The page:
Sir Sean can surprise you. A young version of him sang in Disney’s Darby O’Gill and the Little People, one of the forgotten gems of cinema. It was great, despite him playing an Irishman. Later, an older version of him added a track to the George Martin tribute album, “In My Life,” an album well-known for paying homage to the aging Beatles’ producer with a parade of untalented celebrities chomping through tunes best left to professionals. Connery’s spoken-word take on the title track, with Martin playing piano, is fucking hilarious. Any dozen Connery impersonators could have done a better job than the real thing, as it sounds like he’s just been handed the lyrics to a song he’s unfamiliar with, but going to record it anyway for sport.
5) Carrie Fisher
Remember a little thing called the Star Wars Holiday Special? It was a little film from the ’70s that George Lucas wants destroyed. At the end, Princess Leia, played by Carrie Fisher, breaks out into “A Day to Celebrate.” It’s a very generic inspirational song sung to the tune of the Star Wars theme by a woman who is obviously very, very full of drugs. Multiple viewings hint that the audio and video were probably recorded separately, and the off-key take that made the final cut was the best one.
4) The Simpsons
A lot of people will rush to defend The Simpsons‘ first album, The Simpsons Sing the Blues. After all, if you grew up in the early ’90s, you probably owned it and were quite happy playing “Do the Bartman” again and again for your friends. But listen to it again. Yes, it is produced by DJ Jazzy Jeff. Yes, that is New York Dolls frontman David Johansen. And yes, that’s Joe Walsh, BB King, and Dr. John. No, it’s not very good. It’s those great early ’90s production values that more or less died in the early ’90s, with the Simpsons cast singing. Still, they do get points for making the song “Deep Deep Trouble” about how Bart can’t go to a boat show.
3) Leonard Nimoy
Golden Throats LOVES Leonard Nimoy. While Captain Kirk sort of knew that he wasn’t a musician, Mr. Spock didn’t. He recorded way too many cover ditties that should be buried under a rock, including soul-less versions of such soul tunes as “Proud Mary” and “Put a Little Love in Your Heart.” They’re awful, and the sheer number of them proves that Nimoy thought his talent was something special that needed to be shared with the world. The man seriously cannot find his notes, and goes to prove this on every song he records. This includes the cute artifact “The Ballad of Bilbo Baggins” that finally merges the Star Trek universe with Tolkein’s Lord of the Rings into one song that is too cruel to even be played for war prisoners. CURSE THIS THING THAT SHOULD NOT BE!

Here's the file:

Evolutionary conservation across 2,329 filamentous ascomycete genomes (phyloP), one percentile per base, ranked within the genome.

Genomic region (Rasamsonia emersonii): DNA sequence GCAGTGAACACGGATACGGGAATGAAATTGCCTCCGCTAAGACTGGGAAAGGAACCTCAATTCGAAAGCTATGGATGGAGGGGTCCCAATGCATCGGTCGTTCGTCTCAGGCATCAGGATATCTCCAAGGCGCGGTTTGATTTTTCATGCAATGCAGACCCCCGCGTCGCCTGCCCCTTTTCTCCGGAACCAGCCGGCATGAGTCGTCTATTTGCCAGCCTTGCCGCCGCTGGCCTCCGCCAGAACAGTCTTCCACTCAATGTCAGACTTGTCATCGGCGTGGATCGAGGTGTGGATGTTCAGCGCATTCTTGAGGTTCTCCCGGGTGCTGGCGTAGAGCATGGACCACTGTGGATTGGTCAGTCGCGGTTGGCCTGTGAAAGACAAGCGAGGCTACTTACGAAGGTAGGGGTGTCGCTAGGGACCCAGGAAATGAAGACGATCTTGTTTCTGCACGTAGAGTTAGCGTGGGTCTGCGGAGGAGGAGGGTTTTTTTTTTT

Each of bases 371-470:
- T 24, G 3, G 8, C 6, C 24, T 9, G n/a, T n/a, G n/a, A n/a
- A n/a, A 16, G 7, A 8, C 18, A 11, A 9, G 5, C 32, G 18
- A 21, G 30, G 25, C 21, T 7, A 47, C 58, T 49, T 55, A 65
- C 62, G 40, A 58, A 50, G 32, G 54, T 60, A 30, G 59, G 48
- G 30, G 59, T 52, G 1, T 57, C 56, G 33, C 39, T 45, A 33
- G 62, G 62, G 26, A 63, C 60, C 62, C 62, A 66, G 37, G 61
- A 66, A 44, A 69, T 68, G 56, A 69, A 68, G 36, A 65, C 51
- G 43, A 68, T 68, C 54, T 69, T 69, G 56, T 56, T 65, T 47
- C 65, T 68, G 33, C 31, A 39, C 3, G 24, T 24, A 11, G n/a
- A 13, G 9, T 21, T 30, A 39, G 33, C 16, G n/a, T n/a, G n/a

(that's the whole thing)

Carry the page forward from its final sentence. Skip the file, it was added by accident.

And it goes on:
2) William Shatner
For the longest time, Bill Shatner’s The Transformed Man was the album that people held up as the biggest pop culture joke of them all. His odd pauses and strange phrasing tore apart standards like “Lucy in the Sky With Diamonds” and “Mr. Tambourine Man,” and his live rendition of “Rocket Man” is certifiable YouTube gold. While other Trek alums like Nichelle Nichols and Brent Spiner have released more than decent records, The Shat was really just shit. All of that changed with his 2004 album Has Been, produced by pop star Ben Folds. The songs were original, the broken cadence now suited for the music. It’s actually not that bad of a spoken-word album. But God, Bill, no one’s ever going to forgive you for butchering “Rocket Man” on television.
1) Burt Ward
Thought Shatner would end up at #1, did you? Nope, that spot goes to Boy Wonder Burt Ward for the single “Boy Wonder, I Love You.” A vanity record and nothing more, Burt shines with an absolutely creepy reading of made up “fan mail” over a nice rock score by the Mothers of Invention (Frank Zappa conducted, but did not play on the tracks). Zappa wrote the song and Burt, seemingly oblivious, happily sings about how his young fans want to have him over for a sleepover. The B-side takes things in a worse direction, with a cover of the psychedelic turd “Orange Colored Sky,” chosen primarily for the lyrics “FLASH! BAM! ALAKAZAM!” that harken back to the Batman show. Zappa must have been fucking with Burt, since the track is agonizingly slow and the Boy Wonder sounds like it’s his first day talking and he’s never tried it before. It’s painful to listen to, and painful to know that Burt made money off this.